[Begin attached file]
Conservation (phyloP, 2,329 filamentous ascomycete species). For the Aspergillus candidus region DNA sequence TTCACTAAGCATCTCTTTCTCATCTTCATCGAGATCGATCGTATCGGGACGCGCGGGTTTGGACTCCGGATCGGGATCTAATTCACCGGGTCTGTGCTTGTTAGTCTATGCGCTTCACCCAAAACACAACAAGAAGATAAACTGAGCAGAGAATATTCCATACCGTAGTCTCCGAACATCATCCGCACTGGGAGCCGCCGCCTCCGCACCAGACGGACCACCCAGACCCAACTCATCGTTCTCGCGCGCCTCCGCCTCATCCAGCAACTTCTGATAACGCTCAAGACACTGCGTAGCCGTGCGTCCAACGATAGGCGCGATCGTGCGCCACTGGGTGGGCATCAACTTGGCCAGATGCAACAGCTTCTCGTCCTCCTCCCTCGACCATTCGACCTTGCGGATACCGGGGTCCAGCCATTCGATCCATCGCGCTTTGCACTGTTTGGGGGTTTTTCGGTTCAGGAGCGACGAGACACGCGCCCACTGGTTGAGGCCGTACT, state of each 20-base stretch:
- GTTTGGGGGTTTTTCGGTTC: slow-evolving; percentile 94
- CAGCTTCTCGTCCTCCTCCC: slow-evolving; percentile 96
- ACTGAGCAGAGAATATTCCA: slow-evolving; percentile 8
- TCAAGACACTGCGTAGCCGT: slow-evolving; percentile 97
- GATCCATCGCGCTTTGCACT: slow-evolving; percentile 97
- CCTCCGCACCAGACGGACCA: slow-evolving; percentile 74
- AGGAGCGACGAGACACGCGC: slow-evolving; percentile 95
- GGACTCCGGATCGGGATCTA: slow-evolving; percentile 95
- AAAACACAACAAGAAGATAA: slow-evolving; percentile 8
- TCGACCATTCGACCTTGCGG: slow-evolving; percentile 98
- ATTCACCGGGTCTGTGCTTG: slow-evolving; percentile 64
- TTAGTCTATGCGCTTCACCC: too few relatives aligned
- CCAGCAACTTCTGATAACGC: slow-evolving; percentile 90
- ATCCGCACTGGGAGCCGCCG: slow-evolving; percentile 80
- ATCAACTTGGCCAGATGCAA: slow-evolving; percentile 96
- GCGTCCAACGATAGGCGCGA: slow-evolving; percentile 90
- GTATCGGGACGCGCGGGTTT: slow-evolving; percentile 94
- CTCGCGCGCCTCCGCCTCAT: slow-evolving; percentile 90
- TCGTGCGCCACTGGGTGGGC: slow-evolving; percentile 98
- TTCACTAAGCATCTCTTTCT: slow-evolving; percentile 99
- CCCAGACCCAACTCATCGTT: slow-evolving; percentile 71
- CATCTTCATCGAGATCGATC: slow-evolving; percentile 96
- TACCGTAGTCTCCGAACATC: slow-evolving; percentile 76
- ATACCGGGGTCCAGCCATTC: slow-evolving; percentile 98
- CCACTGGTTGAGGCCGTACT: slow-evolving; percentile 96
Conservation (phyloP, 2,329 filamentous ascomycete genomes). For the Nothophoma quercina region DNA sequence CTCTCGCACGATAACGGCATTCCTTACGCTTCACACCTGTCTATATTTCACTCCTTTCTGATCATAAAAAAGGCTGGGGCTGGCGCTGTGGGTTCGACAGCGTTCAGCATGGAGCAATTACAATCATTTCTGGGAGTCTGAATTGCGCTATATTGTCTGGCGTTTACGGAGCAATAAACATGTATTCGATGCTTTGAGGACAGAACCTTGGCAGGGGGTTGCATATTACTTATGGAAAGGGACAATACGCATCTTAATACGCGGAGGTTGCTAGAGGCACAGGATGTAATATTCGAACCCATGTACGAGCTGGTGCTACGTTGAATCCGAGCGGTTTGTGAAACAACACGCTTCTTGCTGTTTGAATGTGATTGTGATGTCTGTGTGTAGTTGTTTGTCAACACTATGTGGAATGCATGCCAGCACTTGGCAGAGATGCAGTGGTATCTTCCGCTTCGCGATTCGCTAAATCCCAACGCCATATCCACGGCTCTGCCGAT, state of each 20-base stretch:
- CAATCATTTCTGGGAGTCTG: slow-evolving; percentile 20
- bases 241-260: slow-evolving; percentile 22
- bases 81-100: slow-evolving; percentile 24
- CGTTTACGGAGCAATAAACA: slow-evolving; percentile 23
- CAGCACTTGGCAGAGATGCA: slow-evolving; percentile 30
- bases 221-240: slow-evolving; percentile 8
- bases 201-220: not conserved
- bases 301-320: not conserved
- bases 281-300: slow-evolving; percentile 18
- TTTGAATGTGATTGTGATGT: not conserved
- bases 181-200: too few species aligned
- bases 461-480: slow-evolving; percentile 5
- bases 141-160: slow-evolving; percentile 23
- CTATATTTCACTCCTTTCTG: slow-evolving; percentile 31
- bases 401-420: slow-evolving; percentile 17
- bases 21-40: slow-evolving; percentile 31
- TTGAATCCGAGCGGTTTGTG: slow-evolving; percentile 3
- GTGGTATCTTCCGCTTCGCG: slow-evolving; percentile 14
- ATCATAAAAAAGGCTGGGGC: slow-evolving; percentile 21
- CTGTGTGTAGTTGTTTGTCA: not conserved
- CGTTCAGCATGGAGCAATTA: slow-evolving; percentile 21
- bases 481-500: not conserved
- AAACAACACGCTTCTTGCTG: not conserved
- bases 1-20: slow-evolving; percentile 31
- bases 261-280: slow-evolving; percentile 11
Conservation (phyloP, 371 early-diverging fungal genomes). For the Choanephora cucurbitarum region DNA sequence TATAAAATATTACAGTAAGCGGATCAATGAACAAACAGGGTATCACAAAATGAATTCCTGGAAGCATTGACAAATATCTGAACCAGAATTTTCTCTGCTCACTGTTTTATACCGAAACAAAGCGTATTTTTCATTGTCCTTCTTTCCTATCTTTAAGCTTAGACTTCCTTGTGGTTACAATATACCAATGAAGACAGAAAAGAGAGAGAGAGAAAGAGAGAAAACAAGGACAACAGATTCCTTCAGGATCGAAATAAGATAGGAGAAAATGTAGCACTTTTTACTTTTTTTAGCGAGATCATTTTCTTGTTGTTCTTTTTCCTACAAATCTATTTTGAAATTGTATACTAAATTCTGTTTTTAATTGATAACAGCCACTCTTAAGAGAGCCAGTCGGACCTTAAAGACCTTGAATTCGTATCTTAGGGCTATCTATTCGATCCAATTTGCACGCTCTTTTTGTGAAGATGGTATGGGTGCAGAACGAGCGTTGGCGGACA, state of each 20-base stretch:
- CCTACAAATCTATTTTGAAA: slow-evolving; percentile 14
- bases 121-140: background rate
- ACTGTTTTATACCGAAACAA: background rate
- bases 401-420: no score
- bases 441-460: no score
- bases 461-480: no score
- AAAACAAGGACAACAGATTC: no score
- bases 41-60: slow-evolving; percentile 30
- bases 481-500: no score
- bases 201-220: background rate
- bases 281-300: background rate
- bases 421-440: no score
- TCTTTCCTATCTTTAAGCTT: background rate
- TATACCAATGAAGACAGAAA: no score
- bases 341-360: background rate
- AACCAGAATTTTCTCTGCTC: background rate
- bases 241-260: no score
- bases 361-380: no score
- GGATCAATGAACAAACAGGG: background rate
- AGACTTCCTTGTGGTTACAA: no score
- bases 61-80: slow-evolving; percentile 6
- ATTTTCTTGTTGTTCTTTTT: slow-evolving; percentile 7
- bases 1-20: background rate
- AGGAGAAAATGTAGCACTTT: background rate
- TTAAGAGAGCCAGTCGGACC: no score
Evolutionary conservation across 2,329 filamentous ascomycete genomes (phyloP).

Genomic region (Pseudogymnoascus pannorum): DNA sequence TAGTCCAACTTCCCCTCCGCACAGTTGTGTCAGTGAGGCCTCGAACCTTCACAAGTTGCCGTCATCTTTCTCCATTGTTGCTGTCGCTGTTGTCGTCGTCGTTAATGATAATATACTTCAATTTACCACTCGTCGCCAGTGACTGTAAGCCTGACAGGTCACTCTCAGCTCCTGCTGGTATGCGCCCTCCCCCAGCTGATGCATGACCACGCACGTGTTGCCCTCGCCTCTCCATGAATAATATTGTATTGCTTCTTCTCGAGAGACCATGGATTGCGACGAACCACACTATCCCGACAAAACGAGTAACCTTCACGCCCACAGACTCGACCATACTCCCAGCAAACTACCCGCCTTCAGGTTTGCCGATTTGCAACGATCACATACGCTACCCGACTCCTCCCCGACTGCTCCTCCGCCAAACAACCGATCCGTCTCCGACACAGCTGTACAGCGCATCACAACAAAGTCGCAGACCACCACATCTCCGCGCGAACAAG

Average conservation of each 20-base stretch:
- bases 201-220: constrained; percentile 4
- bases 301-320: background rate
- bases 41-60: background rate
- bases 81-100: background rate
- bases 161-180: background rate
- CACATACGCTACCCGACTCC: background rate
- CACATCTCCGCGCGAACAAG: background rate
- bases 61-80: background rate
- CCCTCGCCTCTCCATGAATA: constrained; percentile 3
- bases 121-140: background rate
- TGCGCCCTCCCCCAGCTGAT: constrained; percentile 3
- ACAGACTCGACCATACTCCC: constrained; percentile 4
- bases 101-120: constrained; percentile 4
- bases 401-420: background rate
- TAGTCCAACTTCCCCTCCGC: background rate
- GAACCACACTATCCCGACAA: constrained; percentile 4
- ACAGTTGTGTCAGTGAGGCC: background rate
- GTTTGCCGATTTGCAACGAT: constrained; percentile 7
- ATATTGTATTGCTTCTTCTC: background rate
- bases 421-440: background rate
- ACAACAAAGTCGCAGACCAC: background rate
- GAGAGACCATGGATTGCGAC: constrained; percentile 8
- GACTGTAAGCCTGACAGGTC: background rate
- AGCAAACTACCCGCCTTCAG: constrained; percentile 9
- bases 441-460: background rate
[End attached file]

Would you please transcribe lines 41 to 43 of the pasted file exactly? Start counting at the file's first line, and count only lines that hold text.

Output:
- CTATATTTCACTCCTTTCTG: slow-evolving; percentile 31
- bases 401-420: slow-evolving; percentile 17
- bases 21-40: slow-evolving; percentile 31